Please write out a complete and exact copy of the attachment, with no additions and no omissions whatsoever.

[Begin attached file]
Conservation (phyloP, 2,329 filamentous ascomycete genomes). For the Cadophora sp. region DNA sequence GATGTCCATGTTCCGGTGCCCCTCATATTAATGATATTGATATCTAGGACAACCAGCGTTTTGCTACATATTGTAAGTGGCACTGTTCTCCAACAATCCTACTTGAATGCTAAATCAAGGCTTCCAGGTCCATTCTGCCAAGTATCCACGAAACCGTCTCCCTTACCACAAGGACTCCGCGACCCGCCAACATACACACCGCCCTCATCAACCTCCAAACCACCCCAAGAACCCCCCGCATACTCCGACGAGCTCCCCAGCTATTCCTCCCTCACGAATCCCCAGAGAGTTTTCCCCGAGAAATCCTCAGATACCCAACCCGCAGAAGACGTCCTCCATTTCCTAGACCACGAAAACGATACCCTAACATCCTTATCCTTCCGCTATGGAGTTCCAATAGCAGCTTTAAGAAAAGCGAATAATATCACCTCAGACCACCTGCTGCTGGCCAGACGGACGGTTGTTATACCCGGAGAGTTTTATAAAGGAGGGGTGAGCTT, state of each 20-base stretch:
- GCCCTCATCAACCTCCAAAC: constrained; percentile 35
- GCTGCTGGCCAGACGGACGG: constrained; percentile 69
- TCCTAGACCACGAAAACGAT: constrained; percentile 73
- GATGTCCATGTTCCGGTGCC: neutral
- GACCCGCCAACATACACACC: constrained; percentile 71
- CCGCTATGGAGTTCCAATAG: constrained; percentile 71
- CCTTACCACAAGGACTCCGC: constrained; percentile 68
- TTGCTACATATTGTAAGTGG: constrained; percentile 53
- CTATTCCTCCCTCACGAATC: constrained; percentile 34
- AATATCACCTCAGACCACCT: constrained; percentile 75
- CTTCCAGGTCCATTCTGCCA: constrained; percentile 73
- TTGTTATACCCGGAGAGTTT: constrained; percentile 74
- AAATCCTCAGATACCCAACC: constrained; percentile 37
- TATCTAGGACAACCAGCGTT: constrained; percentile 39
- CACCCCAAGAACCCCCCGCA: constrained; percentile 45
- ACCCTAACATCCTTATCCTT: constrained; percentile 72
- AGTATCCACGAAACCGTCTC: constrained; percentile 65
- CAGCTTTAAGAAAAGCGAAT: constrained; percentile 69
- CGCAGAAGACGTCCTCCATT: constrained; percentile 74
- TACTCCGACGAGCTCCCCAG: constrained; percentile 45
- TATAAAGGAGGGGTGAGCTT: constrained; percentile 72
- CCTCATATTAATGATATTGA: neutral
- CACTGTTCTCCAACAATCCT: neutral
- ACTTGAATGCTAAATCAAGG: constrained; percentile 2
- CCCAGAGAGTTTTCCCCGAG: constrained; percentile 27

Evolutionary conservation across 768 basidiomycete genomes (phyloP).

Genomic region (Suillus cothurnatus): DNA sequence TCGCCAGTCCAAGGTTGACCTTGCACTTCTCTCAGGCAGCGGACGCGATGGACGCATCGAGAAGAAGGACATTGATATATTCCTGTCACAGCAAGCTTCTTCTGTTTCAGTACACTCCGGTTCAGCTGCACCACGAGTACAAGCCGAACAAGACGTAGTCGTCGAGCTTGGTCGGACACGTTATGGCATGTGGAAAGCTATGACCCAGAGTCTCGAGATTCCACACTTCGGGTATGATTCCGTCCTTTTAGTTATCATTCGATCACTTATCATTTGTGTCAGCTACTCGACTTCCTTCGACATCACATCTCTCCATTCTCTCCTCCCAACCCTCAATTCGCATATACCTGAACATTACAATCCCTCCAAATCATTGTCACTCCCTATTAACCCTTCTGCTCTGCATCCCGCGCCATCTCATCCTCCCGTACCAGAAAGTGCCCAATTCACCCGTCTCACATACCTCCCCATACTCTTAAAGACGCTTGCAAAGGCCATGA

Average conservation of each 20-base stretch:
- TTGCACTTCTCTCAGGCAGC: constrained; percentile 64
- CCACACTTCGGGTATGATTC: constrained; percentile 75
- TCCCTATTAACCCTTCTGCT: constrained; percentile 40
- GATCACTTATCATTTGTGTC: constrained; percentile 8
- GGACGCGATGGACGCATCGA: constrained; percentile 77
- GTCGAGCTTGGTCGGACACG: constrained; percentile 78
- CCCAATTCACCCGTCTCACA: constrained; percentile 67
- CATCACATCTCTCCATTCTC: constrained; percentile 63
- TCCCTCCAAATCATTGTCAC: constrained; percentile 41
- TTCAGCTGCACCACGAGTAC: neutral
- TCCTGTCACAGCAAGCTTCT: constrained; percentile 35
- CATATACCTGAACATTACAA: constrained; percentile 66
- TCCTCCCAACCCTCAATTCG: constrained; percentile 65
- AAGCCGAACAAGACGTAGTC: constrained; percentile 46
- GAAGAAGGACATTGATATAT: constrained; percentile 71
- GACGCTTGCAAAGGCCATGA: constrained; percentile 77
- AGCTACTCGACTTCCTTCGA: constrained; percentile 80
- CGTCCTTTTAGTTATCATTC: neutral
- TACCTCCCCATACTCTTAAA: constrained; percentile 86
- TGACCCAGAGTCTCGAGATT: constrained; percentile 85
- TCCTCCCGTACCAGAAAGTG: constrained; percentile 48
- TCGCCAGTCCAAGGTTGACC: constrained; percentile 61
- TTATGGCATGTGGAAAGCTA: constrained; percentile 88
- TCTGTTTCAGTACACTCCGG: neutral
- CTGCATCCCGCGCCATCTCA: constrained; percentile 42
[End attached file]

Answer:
Conservation (phyloP, 2,329 filamentous ascomycete genomes). For the Cadophora sp. region DNA sequence GATGTCCATGTTCCGGTGCCCCTCATATTAATGATATTGATATCTAGGACAACCAGCGTTTTGCTACATATTGTAAGTGGCACTGTTCTCCAACAATCCTACTTGAATGCTAAATCAAGGCTTCCAGGTCCATTCTGCCAAGTATCCACGAAACCGTCTCCCTTACCACAAGGACTCCGCGACCCGCCAACATACACACCGCCCTCATCAACCTCCAAACCACCCCAAGAACCCCCCGCATACTCCGACGAGCTCCCCAGCTATTCCTCCCTCACGAATCCCCAGAGAGTTTTCCCCGAGAAATCCTCAGATACCCAACCCGCAGAAGACGTCCTCCATTTCCTAGACCACGAAAACGATACCCTAACATCCTTATCCTTCCGCTATGGAGTTCCAATAGCAGCTTTAAGAAAAGCGAATAATATCACCTCAGACCACCTGCTGCTGGCCAGACGGACGGTTGTTATACCCGGAGAGTTTTATAAAGGAGGGGTGAGCTT, state of each 20-base stretch:
- GCCCTCATCAACCTCCAAAC: constrained; percentile 35
- GCTGCTGGCCAGACGGACGG: constrained; percentile 69
- TCCTAGACCACGAAAACGAT: constrained; percentile 73
- GATGTCCATGTTCCGGTGCC: neutral
- GACCCGCCAACATACACACC: constrained; percentile 71
- CCGCTATGGAGTTCCAATAG: constrained; percentile 71
- CCTTACCACAAGGACTCCGC: constrained; percentile 68
- TTGCTACATATTGTAAGTGG: constrained; percentile 53
- CTATTCCTCCCTCACGAATC: constrained; percentile 34
- AATATCACCTCAGACCACCT: constrained; percentile 75
- CTTCCAGGTCCATTCTGCCA: constrained; percentile 73
- TTGTTATACCCGGAGAGTTT: constrained; percentile 74
- AAATCCTCAGATACCCAACC: constrained; percentile 37
- TATCTAGGACAACCAGCGTT: constrained; percentile 39
- CACCCCAAGAACCCCCCGCA: constrained; percentile 45
- ACCCTAACATCCTTATCCTT: constrained; percentile 72
- AGTATCCACGAAACCGTCTC: constrained; percentile 65
- CAGCTTTAAGAAAAGCGAAT: constrained; percentile 69
- CGCAGAAGACGTCCTCCATT: constrained; percentile 74
- TACTCCGACGAGCTCCCCAG: constrained; percentile 45
- TATAAAGGAGGGGTGAGCTT: constrained; percentile 72
- CCTCATATTAATGATATTGA: neutral
- CACTGTTCTCCAACAATCCT: neutral
- ACTTGAATGCTAAATCAAGG: constrained; percentile 2
- CCCAGAGAGTTTTCCCCGAG: constrained; percentile 27

Evolutionary conservation across 768 basidiomycete genomes (phyloP).

Genomic region (Suillus cothurnatus): DNA sequence TCGCCAGTCCAAGGTTGACCTTGCACTTCTCTCAGGCAGCGGACGCGATGGACGCATCGAGAAGAAGGACATTGATATATTCCTGTCACAGCAAGCTTCTTCTGTTTCAGTACACTCCGGTTCAGCTGCACCACGAGTACAAGCCGAACAAGACGTAGTCGTCGAGCTTGGTCGGACACGTTATGGCATGTGGAAAGCTATGACCCAGAGTCTCGAGATTCCACACTTCGGGTATGATTCCGTCCTTTTAGTTATCATTCGATCACTTATCATTTGTGTCAGCTACTCGACTTCCTTCGACATCACATCTCTCCATTCTCTCCTCCCAACCCTCAATTCGCATATACCTGAACATTACAATCCCTCCAAATCATTGTCACTCCCTATTAACCCTTCTGCTCTGCATCCCGCGCCATCTCATCCTCCCGTACCAGAAAGTGCCCAATTCACCCGTCTCACATACCTCCCCATACTCTTAAAGACGCTTGCAAAGGCCATGA

Average conservation of each 20-base stretch:
- TTGCACTTCTCTCAGGCAGC: constrained; percentile 64
- CCACACTTCGGGTATGATTC: constrained; percentile 75
- TCCCTATTAACCCTTCTGCT: constrained; percentile 40
- GATCACTTATCATTTGTGTC: constrained; percentile 8
- GGACGCGATGGACGCATCGA: constrained; percentile 77
- GTCGAGCTTGGTCGGACACG: constrained; percentile 78
- CCCAATTCACCCGTCTCACA: constrained; percentile 67
- CATCACATCTCTCCATTCTC: constrained; percentile 63
- TCCCTCCAAATCATTGTCAC: constrained; percentile 41
- TTCAGCTGCACCACGAGTAC: neutral
- TCCTGTCACAGCAAGCTTCT: constrained; percentile 35
- CATATACCTGAACATTACAA: constrained; percentile 66
- TCCTCCCAACCCTCAATTCG: constrained; percentile 65
- AAGCCGAACAAGACGTAGTC: constrained; percentile 46
- GAAGAAGGACATTGATATAT: constrained; percentile 71
- GACGCTTGCAAAGGCCATGA: constrained; percentile 77
- AGCTACTCGACTTCCTTCGA: constrained; percentile 80
- CGTCCTTTTAGTTATCATTC: neutral
- TACCTCCCCATACTCTTAAA: constrained; percentile 86
- TGACCCAGAGTCTCGAGATT: constrained; percentile 85
- TCCTCCCGTACCAGAAAGTG: constrained; percentile 48
- TCGCCAGTCCAAGGTTGACC: constrained; percentile 61
- TTATGGCATGTGGAAAGCTA: constrained; percentile 88
- TCTGTTTCAGTACACTCCGG: neutral
- CTGCATCCCGCGCCATCTCA: constrained; percentile 42